If you have not kept your filter running over winter, you will be at a great disadvantage come springtime, when you and your fish start to demand a higher degree of filter performance once feeding starts. A filter that has been allowed to dry out over winter will have lost it’s diverse bacterial population as well as the associated comprehensive waste processing capabilities. This could well lead to ‘New Pond’ type water quality problems where the rate at which waste is produced by your fish (and in some instances other bacteria) exceeds the capabilities of the biofilter to break it down, leading to an accumulation of toxins in the pond water with the associated fish health problems. A filter’s performance is constrained by the rate at which different and successive populations of bacteria are able to colonise a new filter until between them, the whole team of bacteria exploiting their own and different niches will cope with the diversity of wastes that a pond produces.

If your filter has not been running over winter, then take this opportunity to give all media (mechanical and biological) a good clean. If you have a friendly and understanding fellow koi keeper (or koi club member) who may have heated their pond over winter and retained a diverse and thriving bacterial population, they may be persuaded to loan you some mature biomedia that can be temporarily housed in your filter to seed new life into your immature media.

What’s the deadline?

Speaking personally, I find that nothing focuses the mind better than an immovable deadline. In your pond’s case, you should aim to get your spring clean complete, and your rejuvenated filter running when pond water temperatures have not yet reached 8oC. Bear in mind that this is the temperature at which fish will consistently start to feed, but also be aware of the risk of isolated hard frosts that could chill your circulating pond overnight.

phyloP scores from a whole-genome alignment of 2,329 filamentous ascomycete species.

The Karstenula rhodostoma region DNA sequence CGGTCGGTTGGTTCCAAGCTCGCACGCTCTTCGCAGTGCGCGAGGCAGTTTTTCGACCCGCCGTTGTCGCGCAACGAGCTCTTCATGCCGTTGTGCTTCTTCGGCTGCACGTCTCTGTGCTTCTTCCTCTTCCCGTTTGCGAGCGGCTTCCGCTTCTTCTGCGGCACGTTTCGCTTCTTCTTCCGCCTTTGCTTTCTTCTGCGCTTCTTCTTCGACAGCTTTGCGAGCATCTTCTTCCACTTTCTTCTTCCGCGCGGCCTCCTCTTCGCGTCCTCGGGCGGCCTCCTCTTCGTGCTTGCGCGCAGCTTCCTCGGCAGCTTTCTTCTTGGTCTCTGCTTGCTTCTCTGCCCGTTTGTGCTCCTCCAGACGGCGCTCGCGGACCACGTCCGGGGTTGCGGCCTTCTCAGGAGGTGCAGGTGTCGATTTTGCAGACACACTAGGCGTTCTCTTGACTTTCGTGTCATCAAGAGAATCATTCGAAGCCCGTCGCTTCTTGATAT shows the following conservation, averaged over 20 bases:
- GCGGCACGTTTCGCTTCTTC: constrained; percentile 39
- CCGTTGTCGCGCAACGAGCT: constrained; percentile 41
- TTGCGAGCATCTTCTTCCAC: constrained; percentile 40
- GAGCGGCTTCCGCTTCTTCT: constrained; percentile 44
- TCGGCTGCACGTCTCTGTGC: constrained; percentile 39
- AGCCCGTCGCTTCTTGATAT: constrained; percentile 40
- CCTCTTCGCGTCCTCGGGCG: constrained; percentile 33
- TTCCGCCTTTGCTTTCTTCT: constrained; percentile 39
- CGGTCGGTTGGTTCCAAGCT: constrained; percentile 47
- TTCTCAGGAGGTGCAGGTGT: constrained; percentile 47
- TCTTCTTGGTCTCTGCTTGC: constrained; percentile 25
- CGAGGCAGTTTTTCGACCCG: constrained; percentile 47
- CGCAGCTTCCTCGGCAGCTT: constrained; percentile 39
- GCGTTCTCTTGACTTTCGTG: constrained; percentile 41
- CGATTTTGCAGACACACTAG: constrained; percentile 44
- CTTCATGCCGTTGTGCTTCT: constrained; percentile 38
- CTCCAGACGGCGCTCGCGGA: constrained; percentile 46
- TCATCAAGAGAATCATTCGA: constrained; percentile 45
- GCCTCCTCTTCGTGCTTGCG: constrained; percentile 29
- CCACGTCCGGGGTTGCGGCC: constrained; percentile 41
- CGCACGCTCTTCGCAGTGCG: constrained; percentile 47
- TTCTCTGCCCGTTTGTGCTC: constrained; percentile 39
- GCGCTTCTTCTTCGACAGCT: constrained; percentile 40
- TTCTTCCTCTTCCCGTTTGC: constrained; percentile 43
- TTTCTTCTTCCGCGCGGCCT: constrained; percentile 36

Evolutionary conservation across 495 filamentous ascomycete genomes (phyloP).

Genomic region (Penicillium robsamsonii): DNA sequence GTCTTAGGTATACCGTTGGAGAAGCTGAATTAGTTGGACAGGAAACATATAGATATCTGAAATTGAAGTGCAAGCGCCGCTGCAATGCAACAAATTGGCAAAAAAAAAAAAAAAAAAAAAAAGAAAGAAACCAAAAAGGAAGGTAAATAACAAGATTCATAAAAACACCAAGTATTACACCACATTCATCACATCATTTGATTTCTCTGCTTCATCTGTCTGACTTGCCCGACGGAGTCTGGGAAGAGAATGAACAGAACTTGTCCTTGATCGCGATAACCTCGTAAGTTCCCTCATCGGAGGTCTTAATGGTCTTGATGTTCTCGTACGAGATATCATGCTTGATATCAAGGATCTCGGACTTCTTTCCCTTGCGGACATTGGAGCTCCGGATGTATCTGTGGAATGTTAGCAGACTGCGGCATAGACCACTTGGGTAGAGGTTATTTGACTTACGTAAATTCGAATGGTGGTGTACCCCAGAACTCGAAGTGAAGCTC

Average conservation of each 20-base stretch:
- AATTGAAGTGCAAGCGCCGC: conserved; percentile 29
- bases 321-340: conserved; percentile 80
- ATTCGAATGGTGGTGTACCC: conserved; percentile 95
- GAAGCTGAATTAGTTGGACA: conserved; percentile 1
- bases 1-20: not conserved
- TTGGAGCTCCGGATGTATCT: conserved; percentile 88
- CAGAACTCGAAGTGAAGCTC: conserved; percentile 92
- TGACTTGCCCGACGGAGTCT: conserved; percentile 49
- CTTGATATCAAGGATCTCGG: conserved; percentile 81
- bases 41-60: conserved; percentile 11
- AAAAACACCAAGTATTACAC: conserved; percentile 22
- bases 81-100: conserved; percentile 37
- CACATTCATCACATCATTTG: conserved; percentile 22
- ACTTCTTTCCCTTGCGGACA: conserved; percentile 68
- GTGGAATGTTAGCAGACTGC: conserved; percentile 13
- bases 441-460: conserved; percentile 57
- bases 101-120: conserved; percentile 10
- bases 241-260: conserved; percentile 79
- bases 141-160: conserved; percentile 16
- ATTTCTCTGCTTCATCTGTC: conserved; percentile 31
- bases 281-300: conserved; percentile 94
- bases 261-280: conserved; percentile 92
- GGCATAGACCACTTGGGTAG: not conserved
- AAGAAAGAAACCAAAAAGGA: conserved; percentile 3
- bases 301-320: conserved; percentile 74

In summary, every koi pond is different, with variations in hardware, stocking levels and local climatic conditions affecting the actions required to ensure a healthy transition from winter to spring. However, there are a few critical success factors that are common to all koi ponds, which are all quite logical and easy to carry out. Where problems will arise is in areas that we can’t fully control (such as the date of arrival of spring and un predictable weather in between) but with careful and flexible planning an incident-free transition from winter into spring should be well within our grasp.

Scheduled Tasks

De-silt pond bottom, pipework, filter chambers

Clean and service pump and strainer.

Clean out filter chambers, being careful to dump any stagnant water

Service UV and replace/clean parts as required

Test water and respond accordingly. Continue to do so upon first feeding.

Run in filter and seed if possible with mature media

Air pump, diffusers and airline. Replace as required ready for later on in the year when aeration will be required.

Cleaning Tools

Quartz Sleeve: Low-abrasive pan scourer (for non-stick pans) and hot water Pump Strainer: Bleach and hot water, stiff scrubbing brush Airdome membrane: Hot water, scrubbing brush (if you’re able to retrieve it from the pond bottom!) Mechanical Media (dry and encrusted). Pre-soak and then blast with a high pressure hose.

Replacing Equipment

Jubilee clips Grease every year UV Bulb(s) 1 Season Airline 1-2 years O-Rings (UVc) 2 years Diaphragms 2-3years Foam Media 2-3 years Pump 3-5 years Quartz Sleeve 3-5 years (depending on limescale) Flexible hose 3-5 years (depending on exposure to UV etc)

Kill blanketweed and string algae.